The release of two draft heritage protection laws last month blindsided Yangon’s main heritage preservation group and the municipal authorities, who have been working together on a conservation law to protect the city’s heritage buildings.
However, both say a dedicated conservation law for Yangon will still be needed, even if the new draft laws are enacted.
Drafted by the Ministry of Culture, the laws were published in state-run media on April 19 and 20.
Contacted for comment after the laws were released, both Yangon Heritage Trust and Yangon City Development Committee said they had not yet read the drafts and requested more time to comment.
A spokesperson for the non-profit Yangon Heritage Trust told The Myanmar Times last week that the drafts focused mostly on non-urban conservation and there was “no way” they could provide sufficient protection to the city’s heritage architecture.
“We can see no way for this law to apply effectively to dynamic, lived-in urban centres such as Yangon with heritage buildings dating from all periods and with many different types of significance,” said spokesperson Daw Shwe Yinn Mar Oo.
“This law does not seem to cover Yangon’s urban heritage. It also doesn’t clearly define ‘conservation’.”
The group has been working with YCDC on a dedicated urban conservation law for Yangon that remains in draft form, awaiting regional government approval.
U Toe Aung, an urban planner at YCDC, said yesterday that the municipal body would proceed with this conservation law.
“There are many historical buildings in Yangon. We need to protect and preserve them because they are Yangon’s heritage, regardless of what the Ministry of Culture also does to protect them,” he said.
Department of Archeology, National Museum and Library deputy director general U Thein Lwin said the drafts updated the earlier law to ensure “better protection” of heritage sites and objects across the country.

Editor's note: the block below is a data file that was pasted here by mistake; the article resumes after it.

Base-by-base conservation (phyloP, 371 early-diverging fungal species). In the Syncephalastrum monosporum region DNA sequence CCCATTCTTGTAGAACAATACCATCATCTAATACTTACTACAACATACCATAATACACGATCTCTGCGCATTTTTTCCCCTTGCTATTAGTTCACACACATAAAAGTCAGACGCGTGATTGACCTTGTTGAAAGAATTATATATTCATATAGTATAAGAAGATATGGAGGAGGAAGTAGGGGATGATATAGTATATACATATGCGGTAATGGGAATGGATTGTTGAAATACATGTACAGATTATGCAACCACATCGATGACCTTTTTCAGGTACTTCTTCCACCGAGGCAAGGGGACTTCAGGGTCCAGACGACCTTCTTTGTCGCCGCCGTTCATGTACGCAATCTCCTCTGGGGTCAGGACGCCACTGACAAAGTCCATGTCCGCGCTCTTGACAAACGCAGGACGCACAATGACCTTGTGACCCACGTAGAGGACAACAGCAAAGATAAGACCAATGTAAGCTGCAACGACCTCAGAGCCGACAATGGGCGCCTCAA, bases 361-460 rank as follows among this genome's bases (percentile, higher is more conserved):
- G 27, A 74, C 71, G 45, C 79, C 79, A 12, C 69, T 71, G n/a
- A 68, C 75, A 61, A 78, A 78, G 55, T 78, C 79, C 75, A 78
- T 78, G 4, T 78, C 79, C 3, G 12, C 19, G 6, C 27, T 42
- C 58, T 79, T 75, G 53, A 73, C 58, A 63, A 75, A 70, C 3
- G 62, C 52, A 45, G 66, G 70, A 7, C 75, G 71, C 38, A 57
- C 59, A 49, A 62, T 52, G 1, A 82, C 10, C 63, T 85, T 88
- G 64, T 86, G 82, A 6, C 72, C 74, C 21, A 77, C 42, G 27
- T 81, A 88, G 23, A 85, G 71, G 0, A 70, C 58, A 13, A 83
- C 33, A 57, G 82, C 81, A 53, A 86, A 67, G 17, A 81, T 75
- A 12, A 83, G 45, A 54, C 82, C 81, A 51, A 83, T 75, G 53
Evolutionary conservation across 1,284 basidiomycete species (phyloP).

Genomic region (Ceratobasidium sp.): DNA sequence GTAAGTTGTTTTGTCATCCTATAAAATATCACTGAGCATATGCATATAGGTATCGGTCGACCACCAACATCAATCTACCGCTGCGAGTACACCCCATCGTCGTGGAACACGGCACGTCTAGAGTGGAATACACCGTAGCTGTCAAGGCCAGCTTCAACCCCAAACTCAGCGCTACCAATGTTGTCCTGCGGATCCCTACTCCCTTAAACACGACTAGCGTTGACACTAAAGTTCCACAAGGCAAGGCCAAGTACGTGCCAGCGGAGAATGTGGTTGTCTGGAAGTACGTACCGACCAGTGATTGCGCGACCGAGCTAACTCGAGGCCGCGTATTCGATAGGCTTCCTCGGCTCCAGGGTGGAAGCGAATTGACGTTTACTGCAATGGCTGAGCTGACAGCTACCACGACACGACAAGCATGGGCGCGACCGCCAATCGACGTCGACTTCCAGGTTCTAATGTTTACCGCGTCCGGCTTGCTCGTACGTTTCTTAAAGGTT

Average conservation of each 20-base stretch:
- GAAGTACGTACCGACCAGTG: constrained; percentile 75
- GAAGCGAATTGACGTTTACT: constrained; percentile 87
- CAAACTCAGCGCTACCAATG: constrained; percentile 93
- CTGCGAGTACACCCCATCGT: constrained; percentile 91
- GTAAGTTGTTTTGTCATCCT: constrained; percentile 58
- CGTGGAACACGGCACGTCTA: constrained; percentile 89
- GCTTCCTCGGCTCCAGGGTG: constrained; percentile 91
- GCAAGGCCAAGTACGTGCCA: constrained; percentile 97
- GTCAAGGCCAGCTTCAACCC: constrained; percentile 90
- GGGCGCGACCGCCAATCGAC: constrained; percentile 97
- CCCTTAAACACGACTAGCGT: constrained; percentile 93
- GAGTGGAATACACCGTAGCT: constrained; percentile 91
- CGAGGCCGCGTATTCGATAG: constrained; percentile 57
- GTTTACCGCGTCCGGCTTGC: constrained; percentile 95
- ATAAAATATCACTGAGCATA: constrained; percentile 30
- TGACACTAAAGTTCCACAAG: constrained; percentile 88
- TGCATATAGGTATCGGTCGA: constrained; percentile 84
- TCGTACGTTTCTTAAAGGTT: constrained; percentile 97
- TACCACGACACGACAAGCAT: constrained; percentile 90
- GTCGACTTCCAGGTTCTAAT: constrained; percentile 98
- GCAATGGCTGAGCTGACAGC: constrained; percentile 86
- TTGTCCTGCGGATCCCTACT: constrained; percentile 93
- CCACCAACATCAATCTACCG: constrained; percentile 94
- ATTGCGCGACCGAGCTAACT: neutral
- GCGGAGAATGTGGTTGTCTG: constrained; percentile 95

He said the ministry welcomed feedback on the drafts and subsequent by-laws.
“We welcome all suggestions and advice from all related fields, including Yangon Heritage Trust,” he said.
“But please don’t be too hasty to judge. We need more cooperation.”
The laws – the Protection and Preservation of Ancient Buildings Law, and the Protection and Preservation of Ancient Antiquities Law – are effectively an update of the 1957 Antiquities Act, which only protected structures made before 1886, the year colonial rule was formally introduced across then-Burma.
The new laws would protect antiques and buildings that are more than 100 years old and have “historic, cultural, artistic, antique or archaeological value”.
Anyone found to have damaged, removed or destroyed heritage buildings will face a prison term of three to seven years, as well as a fine. Those caught attempting to smuggle ancient objects will face five to 10 years’ imprisonment with a fine.
The penalties will help the ministry enforce regulations banning development inside cultural zones, particularly at Bagan, where a number of hotels were constructed illegally during the military government era.
“It changes some formal words and penalties … to tackle problems at [cultural] sites,” U Thein Lwin said.
“We expect these drafts can be helpful for protecting and preserving heritages sites and objects in the country.”
Source: Myanmar Times